American Ambivalence Towards Health Care Costs

October 3, 2011
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“Bending the curve”–slowing the rate of health care cost growth–continues to be front and center in the health policy and health services research world. It’s imperative that we do something to bring costs under control, but the more I think about it, the more my cynicism dominates my thinking. As I see it, the American people are the biggest hurdle to the implementation of cost-saving reforms. Now that has nothing to do with political preferences or party affiliations. Rather, I am talking about the attitude most Americans have towards health care spending.

“Bending the curve”–slowing the rate of health care cost growth–continues to be front and center in the health policy and health services research world. It’s imperative that we do something to bring costs under control, but the more I think about it, the more my cynicism dominates my thinking. As I see it, the American people are the biggest hurdle to the implementation of cost-saving reforms. Now that has nothing to do with political preferences or party affiliations. Rather, I am talking about the attitude most Americans have towards health care spending.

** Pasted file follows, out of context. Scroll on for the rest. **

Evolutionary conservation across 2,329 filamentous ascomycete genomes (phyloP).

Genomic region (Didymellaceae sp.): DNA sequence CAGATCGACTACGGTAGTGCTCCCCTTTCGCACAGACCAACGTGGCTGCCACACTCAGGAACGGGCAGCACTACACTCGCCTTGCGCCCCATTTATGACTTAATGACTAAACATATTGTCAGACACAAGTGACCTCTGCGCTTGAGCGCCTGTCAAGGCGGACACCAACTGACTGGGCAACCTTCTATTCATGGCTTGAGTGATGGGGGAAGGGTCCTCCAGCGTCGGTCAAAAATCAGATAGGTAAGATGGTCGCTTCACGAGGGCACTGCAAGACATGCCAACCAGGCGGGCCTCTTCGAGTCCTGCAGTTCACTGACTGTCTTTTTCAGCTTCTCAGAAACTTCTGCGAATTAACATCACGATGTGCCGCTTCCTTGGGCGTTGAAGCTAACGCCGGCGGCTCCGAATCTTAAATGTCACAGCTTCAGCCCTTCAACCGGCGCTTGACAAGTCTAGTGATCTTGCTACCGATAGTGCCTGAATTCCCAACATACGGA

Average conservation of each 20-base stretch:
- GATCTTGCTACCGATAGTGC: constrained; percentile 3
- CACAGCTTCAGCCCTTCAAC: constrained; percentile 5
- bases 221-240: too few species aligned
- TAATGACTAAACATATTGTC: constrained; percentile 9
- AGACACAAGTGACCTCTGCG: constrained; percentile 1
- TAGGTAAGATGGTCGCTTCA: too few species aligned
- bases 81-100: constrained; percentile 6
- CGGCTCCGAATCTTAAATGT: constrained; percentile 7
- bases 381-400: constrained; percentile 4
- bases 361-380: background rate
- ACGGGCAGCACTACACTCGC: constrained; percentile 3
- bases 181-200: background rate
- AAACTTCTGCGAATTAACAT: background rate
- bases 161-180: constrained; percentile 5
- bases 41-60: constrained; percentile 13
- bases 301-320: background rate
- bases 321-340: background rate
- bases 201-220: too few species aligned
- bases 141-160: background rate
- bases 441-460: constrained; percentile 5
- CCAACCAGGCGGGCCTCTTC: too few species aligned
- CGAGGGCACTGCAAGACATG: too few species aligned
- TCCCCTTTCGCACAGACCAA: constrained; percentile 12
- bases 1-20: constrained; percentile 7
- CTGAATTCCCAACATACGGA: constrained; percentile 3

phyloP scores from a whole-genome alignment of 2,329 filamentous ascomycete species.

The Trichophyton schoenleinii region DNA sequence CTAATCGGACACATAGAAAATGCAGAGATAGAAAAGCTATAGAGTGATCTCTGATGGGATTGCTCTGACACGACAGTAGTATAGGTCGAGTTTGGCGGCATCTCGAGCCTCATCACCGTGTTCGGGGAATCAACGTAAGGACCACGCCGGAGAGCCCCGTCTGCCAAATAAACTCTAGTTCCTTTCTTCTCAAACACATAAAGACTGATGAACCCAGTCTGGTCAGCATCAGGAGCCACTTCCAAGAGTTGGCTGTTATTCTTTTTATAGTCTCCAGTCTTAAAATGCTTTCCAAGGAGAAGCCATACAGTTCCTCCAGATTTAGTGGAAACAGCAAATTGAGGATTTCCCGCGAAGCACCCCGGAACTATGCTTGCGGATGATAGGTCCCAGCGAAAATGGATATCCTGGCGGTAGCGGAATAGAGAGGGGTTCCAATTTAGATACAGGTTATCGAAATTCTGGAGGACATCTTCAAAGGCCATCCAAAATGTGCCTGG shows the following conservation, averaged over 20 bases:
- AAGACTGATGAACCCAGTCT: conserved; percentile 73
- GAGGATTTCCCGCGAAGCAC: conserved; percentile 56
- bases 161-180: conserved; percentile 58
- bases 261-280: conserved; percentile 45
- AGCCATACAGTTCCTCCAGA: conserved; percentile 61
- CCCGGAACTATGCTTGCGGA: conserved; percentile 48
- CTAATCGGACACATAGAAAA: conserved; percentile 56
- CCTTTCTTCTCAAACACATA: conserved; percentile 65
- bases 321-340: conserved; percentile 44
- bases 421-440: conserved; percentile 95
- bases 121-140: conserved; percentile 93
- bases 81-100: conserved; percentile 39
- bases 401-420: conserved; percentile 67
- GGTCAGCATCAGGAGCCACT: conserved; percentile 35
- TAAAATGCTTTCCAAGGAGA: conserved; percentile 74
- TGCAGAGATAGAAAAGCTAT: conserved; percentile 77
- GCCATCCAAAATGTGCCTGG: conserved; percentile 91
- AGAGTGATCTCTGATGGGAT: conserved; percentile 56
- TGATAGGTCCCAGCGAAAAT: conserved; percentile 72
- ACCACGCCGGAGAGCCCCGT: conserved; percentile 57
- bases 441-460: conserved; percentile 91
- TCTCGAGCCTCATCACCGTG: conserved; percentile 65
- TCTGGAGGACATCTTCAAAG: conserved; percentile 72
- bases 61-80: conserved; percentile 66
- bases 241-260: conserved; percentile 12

Most Americans (especially those under 65) see the need for cuts in Medicare, for example, but they don’t want to see their own benefits reduced in any way. If you don’t believe that, ask yourself how the GOP can have so much support for cutting spending, while the only real point in the last 50 years when health care spending growth slowed was during the era of managed care that resulted in a tremendous popular backlash and a move to PPOs. If you want data, here’s a nice chart:

Essentially, it is a classic example of the “us” versus “them” problem. Notable variants include the “we” versus “they” dilemma and the “I” versus “you” conundrum. The central issue in each case is our tendency to apply a different standard to the “us” “we” or “I” than we apply to the “them” “they” or “you.” For example, “I” would like to have access to the best health care in the world, but “I” would not necessarily like to pay for “you” to have it, too. When it comes to me and my family, “we” want what is best for “us” and as for everyone else, “we” leave it up to “them” to do the best “they” can. But, if the “I” can be expanded to the “we” or “us” and still make sense, then why can’t we expand our scope so that “we” includes all Americans? Many would say that that sort of solidarity is just not the American way. Duly noted. Then perhaps we should use the one thing that we all share to unite us.